The Historical Carnival of Ivrea is the city’s most important festival, during which the Ivrea community celebrates its right to decide for itself, commemorating an incident that is said to date back to medieval times, when the starving townspeople were freed from the tyranny of an evil baron. According to legend, around 1200 A.D. the baron was overthrown thanks to the rebellion of a miller’s daughter, Violetta, betrothed to Toniotto, when she refused to abide by the ”jus primae noctis’ imposed by the tyrant on all young brides. She went to the castle, beheaded the baron and incited the people to revolt, leading to the destruction of the castle, which was never re-built, and the institution of a free municipality. The Orange Battle re-enacts this rebellion: the people, interpreted by the nine teams of orange-throwers on foot, fight the overlord’s army, personified by the throwers on horse-drawn carts wearing protective clothing and masks recalling ancient armour.
Orange-throwing originated around the middle of the 19th century. Before then, in the Middle Ages, the battle was waged using beans.
In fact, it is said that twice a year the lord gave a pot of beans to the poor families who, as a sign of their contempt, threw the beans onto the street. The same beans were also used at Carnival time, thrown in fun at spontaneous opponents.
In the 1800s, along with confetti, sugared almonds, lupin beans and flowers, girls also threw a few oranges from their balconies at the carnival parade. Their idea was to attract the attention of the boys they were smitten by, using this aristocratic, exotic fruit grown on the French Riviera.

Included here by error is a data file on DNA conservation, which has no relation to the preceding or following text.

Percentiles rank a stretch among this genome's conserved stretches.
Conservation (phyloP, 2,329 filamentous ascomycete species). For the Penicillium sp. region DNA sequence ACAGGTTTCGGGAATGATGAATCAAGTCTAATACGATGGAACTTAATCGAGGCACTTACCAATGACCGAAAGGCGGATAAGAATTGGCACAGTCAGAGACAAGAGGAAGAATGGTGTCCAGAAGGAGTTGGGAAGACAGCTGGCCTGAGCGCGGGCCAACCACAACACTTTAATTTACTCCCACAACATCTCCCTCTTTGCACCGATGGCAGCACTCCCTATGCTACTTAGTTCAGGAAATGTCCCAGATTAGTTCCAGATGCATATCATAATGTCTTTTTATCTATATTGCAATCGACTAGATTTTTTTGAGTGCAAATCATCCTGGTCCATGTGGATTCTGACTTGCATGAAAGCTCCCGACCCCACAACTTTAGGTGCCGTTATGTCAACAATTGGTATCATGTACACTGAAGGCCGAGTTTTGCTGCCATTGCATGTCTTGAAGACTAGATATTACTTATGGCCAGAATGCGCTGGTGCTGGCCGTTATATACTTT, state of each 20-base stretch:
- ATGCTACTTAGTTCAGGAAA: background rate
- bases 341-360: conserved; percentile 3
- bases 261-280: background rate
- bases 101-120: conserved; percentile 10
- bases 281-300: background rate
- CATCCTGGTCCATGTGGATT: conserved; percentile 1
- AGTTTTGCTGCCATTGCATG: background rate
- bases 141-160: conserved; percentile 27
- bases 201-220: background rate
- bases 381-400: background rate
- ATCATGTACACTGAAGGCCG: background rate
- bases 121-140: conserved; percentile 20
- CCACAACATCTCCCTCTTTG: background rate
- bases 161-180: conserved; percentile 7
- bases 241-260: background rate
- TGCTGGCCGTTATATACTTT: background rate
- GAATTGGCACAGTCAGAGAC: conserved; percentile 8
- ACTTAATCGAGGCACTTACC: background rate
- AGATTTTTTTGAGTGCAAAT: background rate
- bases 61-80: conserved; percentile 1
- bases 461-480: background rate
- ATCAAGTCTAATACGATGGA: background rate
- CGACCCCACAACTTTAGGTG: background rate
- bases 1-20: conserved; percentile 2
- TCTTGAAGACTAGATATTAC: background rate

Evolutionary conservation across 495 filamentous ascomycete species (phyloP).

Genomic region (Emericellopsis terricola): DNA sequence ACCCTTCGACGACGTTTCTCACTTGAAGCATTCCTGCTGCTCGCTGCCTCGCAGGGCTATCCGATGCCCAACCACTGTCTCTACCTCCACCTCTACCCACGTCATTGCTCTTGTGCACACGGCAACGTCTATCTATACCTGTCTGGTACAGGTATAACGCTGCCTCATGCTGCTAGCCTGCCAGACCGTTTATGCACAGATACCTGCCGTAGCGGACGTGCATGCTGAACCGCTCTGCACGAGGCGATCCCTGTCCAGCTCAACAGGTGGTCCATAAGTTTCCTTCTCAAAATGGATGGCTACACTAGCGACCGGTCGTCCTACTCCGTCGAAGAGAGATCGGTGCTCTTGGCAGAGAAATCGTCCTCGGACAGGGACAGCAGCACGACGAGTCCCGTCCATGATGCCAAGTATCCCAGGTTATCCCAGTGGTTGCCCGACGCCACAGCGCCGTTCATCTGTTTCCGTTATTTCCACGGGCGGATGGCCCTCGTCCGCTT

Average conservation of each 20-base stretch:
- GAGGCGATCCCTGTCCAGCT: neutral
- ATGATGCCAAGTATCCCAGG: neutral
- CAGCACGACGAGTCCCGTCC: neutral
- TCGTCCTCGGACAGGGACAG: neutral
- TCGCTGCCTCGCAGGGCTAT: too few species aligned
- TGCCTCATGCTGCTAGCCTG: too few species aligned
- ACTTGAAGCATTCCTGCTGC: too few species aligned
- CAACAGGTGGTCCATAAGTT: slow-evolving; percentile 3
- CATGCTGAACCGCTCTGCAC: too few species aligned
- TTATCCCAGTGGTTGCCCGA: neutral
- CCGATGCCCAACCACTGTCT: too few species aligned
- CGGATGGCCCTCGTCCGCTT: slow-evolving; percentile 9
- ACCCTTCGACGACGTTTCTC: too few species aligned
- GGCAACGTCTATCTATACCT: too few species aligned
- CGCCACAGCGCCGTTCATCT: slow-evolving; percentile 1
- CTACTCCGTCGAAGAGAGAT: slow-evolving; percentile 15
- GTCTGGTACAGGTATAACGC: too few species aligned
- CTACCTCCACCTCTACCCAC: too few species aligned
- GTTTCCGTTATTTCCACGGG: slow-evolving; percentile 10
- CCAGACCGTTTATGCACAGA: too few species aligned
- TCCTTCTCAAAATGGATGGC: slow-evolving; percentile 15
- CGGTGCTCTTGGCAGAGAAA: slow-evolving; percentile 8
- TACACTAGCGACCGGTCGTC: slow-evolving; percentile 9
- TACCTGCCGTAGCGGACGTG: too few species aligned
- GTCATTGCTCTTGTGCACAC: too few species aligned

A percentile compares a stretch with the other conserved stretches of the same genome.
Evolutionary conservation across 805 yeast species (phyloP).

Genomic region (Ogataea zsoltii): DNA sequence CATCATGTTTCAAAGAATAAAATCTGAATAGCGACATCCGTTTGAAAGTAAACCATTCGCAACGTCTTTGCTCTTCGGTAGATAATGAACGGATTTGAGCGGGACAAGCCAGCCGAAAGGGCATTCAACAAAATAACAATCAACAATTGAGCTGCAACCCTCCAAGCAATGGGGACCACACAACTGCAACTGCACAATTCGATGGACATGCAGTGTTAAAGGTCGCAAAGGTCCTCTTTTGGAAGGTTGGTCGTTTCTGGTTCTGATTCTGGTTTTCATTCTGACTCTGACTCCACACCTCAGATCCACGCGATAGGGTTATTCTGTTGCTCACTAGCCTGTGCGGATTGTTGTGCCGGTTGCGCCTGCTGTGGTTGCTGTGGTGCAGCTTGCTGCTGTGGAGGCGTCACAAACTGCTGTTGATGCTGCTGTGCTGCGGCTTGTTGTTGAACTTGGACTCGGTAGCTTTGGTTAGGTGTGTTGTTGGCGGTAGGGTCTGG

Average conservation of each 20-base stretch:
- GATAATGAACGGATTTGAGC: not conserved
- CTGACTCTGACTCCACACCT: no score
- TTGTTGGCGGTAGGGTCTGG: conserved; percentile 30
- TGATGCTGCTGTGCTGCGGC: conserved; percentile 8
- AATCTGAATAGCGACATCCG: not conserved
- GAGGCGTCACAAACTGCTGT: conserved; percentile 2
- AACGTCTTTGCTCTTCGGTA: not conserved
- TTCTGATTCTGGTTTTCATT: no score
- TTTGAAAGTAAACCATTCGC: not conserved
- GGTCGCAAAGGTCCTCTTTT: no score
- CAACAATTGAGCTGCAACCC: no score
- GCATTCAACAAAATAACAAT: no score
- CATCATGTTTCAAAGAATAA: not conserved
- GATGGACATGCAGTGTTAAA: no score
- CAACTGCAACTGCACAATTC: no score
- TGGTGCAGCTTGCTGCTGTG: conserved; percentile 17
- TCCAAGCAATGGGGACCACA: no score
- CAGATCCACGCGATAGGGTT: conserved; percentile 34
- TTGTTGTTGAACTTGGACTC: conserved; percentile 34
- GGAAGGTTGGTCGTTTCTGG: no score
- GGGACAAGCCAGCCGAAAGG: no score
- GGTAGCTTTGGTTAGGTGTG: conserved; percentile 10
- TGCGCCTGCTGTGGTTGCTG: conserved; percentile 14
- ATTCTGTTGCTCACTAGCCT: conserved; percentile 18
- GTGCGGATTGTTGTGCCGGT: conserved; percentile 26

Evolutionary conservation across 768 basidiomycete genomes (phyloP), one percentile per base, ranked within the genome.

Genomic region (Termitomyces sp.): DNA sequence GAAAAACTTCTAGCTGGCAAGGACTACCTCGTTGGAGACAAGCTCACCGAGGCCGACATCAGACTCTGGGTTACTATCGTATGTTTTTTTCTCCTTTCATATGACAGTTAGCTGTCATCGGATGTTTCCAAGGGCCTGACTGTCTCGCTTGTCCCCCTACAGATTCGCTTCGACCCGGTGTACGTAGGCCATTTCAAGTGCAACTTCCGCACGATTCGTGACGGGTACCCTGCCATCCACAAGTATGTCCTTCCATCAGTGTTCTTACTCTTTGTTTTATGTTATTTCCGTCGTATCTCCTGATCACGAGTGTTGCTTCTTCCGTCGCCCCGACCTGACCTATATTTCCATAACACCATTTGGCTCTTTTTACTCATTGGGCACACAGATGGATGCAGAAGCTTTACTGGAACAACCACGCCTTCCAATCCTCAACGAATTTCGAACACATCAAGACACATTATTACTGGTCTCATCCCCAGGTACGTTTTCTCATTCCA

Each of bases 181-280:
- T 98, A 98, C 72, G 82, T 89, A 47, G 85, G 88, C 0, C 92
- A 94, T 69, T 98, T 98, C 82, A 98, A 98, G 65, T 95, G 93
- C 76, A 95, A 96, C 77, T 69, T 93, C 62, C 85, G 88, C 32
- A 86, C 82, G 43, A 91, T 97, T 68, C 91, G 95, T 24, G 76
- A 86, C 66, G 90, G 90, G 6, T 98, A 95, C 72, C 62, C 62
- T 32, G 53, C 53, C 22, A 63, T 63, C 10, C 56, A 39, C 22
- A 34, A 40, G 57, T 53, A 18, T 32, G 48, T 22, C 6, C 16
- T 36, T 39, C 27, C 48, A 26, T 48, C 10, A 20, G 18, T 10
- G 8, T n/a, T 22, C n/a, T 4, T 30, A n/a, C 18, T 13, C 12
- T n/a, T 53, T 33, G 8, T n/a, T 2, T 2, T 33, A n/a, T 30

From the coaches, for fun, they began to get their own back and, gradually, from being a tribute it turned into a duel. In fact, from the 1854 carnival poster we learn that General Panietti ordered that “for the success of the carnival in the last three days it is forbidden to throw oranges or other items vehemently” – but in later years this rule was not complied with, on the contrary, the throwing became a real “head to head” fight between the throwers on the balconies and those in the streets.
Only after the Second World War, with the formation of the first orange-throwing teams, did the battle take on its present-day form, following strict rules.
Nowadays over 4000 throwers on foot belonging to nine teams (Picche, Morte, Tuchini, Scacchi, Arduini, Pantere, Diavoli, Mercenari and Credendari) take part in the battle, as well as over 50 horse-drawn carts (carts and pairs with 10 throwers aboard and carts and fours with 12 throwers aboard), making a total of about 5000 people involved.
The Carnival is really a large-scale role play, in addition to being an extraordinary lesson in civic-mindedness: thousands of people that peacefully throng the squares to celebrate a festival of freedom, in a combative atmosphere like that of the Orange Battle, respecting unwritten rules, are a fine example of civility that the city can proudly boast and must “defend”.
The battle takes place according to an unwritten gentleman’s code, followed by all the participants, that guarantees their overall safety (apart from a few inevitable black eyes ) and keeps the battle on the lines of a real “sports” competition in which it is those who are the most skilful and throw the oranges hardest that win. The duel between the throwers on foot and those on the carts often turns into a private fight and, even though they are part of the crowd, the closer the relationship between the fighters, the harder the fight. Throwing as strongly as possible is a sign of respect towards an acquaintance, to honour the battle together. At the end, a handshake endorses their re-found friendship.
The battle is without doubt the most spectacular part of the carnival highlighting the fight for freedom, the symbol of the Ivrea festival. Along with all the other historical events that are part of carnival, the orange battle constitutes an incredible cultural patrimony, which makes Ivrea one of the leading carnivals on both the national and international scene. Orange-throwing is also the time with the highest collective participation. Everybody can take part by enrolling in one of the nine teams on foot or by manning the carts.
Photography: Carlo Zunino.